Cough Remedies for Kids

When You Have To Give Your Child Something For Cough

Young boy at school coughing into his arm
Steve Debenport / Getty Images

The common cold is one of the most contagious illnesses, especially for children. Colds can certainly make your child's asthma worse. One would think the immune system would build up an immunity for the cold by now, and it does. The problem is, however, that there is more than one cold. In fact, there are over 200 types of colds that mimic virtually all the same symptoms, so while you think you have gotten rid of one, a different type might be gearing up to take its position in your child's body.

While we worry that cough can be a sign of poorly controlled asthma, sometimes it is just a side effect of whatever virus is infiltrating your community. This article focuses on cough that is not your asthma and how you can address the annoying symptoms.

Kids have it worse than adults. They go to school or daycare, which seems to be a cesspool of germs, and they bring everything home. Their immune systems are not yet strong enough to fight off things like that common cold, and while everyone can get it, kids are much more prone. Kids also have a tendency of not thinking about how germs can get transferred from Nancy’s crayon to Timmy’s mouth. And what can we say? They are kids, after all. Our job is to know what to do when they bring that inevitable cold home.

What are some of the remedies that will work for your kids? There are so many cough remedies for kids out there, including over the counter and drugstore types, but what will actually work?

According to the National Institutes of Health, kids suffer from about six to ten common colds per year. Unfortunately, there are not medications that will make a child’s cold disappear. When it comes to the common cold, it is time that heals.

The common cold will last from about seven to ten days and most medications that claim to treat the cold usually only treat its symptoms.

Most remedies will only suppress the symptoms temporarily, but temporary relief can allow just enough time to get the rest required to get better. Cough suppressants and decongestants all provide temporary relief that make it easy to breathe and reduce coughing.

Cough Suppressants

Cough suppressants are designed to do just that; suppress the cough. For kids who suffer from the common cold, coughing can be an annoying symptom. Not only can it be disruptive, but it also can cause more problems. Coughing occurs when mucus builds up and causes a post-nasal drip down the back of the throat. Naturally, the body produces mucus to help trap bacteria from getting into the body’s system. When a child has a cold, his or her mucus can become thicker and make its way through the nose or the back of the throat.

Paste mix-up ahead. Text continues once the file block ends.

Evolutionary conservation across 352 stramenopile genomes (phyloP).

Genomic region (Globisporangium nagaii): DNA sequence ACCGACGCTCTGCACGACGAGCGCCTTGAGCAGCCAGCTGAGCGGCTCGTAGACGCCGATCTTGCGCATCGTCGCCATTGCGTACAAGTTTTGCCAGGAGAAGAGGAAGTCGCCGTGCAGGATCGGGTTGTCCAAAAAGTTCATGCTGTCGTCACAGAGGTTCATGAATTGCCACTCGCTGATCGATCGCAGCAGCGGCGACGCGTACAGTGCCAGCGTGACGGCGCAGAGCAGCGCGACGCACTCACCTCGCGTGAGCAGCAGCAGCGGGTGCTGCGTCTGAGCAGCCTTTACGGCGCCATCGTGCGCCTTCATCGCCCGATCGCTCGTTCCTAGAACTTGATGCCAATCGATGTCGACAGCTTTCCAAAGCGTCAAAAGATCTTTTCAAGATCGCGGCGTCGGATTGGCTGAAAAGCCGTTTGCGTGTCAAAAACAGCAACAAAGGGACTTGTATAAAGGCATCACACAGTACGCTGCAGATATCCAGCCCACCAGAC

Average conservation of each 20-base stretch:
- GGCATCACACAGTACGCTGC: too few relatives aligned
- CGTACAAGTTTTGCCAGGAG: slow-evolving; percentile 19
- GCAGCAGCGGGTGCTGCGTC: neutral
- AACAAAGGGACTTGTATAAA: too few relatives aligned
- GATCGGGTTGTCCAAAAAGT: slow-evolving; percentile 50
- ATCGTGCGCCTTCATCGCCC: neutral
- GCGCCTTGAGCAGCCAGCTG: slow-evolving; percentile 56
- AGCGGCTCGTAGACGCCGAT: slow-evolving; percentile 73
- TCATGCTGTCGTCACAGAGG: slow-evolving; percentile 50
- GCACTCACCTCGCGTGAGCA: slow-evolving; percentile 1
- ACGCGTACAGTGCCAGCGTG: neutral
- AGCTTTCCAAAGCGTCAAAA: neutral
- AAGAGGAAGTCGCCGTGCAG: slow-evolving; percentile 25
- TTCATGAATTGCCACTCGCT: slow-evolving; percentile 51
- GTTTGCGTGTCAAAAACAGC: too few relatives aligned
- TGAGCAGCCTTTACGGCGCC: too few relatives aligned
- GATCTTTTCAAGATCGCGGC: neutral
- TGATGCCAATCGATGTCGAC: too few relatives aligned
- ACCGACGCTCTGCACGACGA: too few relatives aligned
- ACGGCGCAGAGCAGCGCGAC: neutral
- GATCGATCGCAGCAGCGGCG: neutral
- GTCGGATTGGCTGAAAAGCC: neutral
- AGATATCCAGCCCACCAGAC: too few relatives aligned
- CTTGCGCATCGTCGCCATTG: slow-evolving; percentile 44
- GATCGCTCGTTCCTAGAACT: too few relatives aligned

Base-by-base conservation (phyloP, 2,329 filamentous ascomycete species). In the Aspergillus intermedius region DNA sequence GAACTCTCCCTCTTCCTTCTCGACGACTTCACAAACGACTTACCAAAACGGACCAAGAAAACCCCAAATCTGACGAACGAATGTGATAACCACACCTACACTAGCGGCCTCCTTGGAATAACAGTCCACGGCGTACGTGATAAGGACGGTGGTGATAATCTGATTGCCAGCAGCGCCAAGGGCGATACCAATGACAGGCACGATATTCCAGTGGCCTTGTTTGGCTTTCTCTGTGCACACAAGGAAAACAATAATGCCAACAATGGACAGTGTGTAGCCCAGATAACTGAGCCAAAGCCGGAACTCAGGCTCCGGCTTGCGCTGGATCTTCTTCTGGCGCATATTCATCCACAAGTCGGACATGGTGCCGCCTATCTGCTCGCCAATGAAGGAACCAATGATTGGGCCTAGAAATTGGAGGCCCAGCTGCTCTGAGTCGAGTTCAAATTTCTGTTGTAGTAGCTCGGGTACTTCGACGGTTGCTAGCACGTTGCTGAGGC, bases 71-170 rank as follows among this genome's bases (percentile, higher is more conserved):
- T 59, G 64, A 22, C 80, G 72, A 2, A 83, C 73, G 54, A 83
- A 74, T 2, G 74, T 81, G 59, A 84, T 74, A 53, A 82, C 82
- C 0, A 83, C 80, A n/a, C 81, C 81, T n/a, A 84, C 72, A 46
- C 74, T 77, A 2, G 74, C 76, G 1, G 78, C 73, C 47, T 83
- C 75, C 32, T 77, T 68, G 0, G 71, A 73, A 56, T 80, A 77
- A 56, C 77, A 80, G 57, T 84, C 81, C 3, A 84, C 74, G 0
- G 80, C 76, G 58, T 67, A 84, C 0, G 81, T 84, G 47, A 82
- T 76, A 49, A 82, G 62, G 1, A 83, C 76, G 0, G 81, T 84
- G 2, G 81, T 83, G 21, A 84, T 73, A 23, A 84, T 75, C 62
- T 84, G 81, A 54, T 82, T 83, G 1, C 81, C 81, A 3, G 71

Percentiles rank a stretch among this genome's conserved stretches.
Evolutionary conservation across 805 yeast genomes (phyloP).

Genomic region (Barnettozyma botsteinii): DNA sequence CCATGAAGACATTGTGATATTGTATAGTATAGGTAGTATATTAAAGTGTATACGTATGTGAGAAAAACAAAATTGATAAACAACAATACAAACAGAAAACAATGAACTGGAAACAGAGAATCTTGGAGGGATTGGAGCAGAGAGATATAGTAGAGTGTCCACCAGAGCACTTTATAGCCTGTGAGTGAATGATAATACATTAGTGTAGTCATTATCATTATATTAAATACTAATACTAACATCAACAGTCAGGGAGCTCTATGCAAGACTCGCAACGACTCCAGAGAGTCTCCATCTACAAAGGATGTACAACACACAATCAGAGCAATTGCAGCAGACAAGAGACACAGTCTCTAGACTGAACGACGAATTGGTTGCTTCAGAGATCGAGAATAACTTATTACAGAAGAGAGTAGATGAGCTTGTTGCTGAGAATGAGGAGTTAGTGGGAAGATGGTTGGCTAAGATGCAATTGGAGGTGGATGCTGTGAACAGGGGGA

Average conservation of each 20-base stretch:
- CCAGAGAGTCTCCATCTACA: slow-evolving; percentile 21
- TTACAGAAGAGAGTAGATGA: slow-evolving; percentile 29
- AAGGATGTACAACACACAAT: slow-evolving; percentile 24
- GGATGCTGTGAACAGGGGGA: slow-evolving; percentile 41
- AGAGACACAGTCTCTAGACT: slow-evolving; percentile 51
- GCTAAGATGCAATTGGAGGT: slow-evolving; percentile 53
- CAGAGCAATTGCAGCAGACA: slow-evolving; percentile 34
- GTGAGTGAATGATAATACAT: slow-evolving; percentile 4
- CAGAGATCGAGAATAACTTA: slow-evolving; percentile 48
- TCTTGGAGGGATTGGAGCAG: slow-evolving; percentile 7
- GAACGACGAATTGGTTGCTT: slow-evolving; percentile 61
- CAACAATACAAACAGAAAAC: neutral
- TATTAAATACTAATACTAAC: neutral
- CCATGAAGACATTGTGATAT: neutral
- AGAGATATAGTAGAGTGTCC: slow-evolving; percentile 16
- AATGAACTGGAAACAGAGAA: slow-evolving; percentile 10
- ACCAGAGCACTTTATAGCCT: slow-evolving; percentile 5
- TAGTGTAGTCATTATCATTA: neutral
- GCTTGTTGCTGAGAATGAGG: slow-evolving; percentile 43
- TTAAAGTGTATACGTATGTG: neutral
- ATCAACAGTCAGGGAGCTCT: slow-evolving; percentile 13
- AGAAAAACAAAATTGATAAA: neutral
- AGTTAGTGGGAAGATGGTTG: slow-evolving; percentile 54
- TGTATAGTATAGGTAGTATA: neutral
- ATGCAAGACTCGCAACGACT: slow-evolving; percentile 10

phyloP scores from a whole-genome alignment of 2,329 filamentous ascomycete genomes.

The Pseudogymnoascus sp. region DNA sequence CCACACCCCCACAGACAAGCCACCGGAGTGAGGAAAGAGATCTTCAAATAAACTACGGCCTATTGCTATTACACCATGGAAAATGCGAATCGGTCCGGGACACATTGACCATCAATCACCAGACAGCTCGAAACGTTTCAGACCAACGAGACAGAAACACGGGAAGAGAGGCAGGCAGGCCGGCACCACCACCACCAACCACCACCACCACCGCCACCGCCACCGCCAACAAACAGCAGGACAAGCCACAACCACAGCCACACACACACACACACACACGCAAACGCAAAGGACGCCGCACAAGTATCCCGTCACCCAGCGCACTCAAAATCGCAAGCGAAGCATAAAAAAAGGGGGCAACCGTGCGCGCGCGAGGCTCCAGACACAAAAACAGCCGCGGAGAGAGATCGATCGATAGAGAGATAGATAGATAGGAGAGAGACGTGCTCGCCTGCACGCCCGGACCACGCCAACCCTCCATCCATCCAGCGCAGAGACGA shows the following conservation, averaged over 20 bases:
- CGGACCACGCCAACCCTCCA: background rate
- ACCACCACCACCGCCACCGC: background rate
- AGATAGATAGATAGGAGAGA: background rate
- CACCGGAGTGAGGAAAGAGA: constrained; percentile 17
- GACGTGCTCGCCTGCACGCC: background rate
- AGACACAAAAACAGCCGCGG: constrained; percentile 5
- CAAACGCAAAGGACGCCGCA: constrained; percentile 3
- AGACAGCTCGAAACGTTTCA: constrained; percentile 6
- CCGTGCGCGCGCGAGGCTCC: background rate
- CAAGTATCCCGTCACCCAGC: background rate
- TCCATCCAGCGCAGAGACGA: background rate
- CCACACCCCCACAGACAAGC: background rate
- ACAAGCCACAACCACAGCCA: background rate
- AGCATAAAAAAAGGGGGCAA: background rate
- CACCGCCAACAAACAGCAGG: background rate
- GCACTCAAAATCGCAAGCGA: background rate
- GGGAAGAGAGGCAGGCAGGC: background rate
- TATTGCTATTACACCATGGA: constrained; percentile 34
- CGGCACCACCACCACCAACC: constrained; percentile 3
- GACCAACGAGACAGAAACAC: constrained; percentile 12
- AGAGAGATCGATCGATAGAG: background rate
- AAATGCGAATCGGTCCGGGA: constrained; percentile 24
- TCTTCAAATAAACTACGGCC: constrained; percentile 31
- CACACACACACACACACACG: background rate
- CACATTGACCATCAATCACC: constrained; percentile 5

The post-nasal drip will tickle the back of the throat and the natural urge is to cough, but excessive coughing can cause the throat to become sore, or it can even make the throat bleed. Some cough suppressants work by blocking the cough reflex.

For a cough accompanied by phlegm, the best thing to do is get rid of the phlegm. Guaifenesin is a remedy that helps thin the mucus so it comes out much easier. Using this method will help get rid of the cough.

There are natural cough remedies such as menthol and camphor. These treatments usually come in three forms. The liquid form is used with a vaporizer that will help the child to breathe easier. However with asthma, this may not be a good idea. They can also come in the form of an ointment, such as Vicks, which can be rubbed on the chest or even on the feet with socks. If there is an odor free variety that would be best for asthma patients. There is also the lozenge form, which the child can suck on. This method may be the easiest for children as there are flavors that taste like candy and what child doesn’t love that?

Decongestants

The common cold causes the lining of your nose to swell by the blood vessels and tissues becoming larger. This swelling of the nose makes it hard to breathe and the nose becomes congested. Congestion makes it difficult for the child to get the rest he or she needs in order to truly heal. Decongestants work to shrink the swelling of tissues and blood vessels, making it easy for the child to breathe.

Decongestants come in many forms such as nose drops, nasal sprays, liquids, and tablet. While children may be fearful of swallowing a tablet, liquids are an easy way of getting the medicine to the body.

Home Remedies

There are countless home remedies for the common cold, and chicken soup is one of them. Although the chicken soup itself does not prove to actually cause any physical changes in the body, it tends to have a placebo effect on children which can make them feel better.

Vitamin C tends to have healing powers when it comes to the common cold or cough. Vitamin C can come in the form of vitamin tablets, chewable vitamins, or gummy vitamins for children. It is also in citrus fruits such as oranges and grapefruits, or even in orange juice. When your child has a cough, give them some orange juice and chewable vitamins. They will love the taste, and it can help them feel better sooner. The citrus of lemon mixed with honey is also said to help with sore throats when your child has a cough.

The best way to get rid of a cough soon is through much rest. Only during rest can the body do what it needs to in order to rid itself of germs. The body has everything it needs to feel better, but children need to sleep for it to do its work. Use these remedies to promote a more comfortable rest for your child and allow their body to heal itself.

Continue Reading